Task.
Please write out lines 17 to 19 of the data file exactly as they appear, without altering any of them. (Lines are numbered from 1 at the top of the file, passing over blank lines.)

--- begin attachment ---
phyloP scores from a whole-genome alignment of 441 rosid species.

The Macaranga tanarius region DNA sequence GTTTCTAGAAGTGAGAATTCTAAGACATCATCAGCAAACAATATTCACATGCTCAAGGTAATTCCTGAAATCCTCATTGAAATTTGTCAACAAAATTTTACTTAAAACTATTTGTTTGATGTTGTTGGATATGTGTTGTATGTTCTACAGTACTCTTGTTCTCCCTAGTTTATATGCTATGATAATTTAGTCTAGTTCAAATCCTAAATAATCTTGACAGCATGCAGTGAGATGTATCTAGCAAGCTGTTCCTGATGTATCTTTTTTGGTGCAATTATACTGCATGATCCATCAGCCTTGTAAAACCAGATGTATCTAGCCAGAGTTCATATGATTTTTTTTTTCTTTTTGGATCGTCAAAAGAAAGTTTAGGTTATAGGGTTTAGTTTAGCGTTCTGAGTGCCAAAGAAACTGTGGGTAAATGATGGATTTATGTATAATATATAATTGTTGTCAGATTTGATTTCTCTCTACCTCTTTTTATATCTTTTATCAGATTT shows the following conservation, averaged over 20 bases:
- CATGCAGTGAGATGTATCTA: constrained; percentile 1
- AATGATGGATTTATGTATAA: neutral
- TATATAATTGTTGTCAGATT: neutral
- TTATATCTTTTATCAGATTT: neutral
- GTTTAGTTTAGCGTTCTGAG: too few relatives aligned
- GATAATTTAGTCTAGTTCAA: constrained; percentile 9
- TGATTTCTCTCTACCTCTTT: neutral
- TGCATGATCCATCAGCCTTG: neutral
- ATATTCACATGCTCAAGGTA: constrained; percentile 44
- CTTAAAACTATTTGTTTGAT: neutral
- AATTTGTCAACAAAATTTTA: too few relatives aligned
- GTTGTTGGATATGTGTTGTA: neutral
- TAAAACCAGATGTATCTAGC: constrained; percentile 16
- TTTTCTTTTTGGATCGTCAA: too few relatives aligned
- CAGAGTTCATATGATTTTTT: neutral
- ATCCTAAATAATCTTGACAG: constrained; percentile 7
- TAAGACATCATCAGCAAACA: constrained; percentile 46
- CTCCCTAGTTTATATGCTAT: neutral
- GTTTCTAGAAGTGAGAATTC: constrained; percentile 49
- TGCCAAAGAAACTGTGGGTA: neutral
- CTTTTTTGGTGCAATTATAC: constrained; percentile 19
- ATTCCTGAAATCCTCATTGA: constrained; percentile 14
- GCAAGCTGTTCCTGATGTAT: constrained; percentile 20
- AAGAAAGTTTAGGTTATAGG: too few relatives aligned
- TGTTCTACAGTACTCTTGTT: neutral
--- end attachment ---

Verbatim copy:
- CAGAGTTCATATGATTTTTT: neutral
- ATCCTAAATAATCTTGACAG: constrained; percentile 7
- TAAGACATCATCAGCAAACA: constrained; percentile 46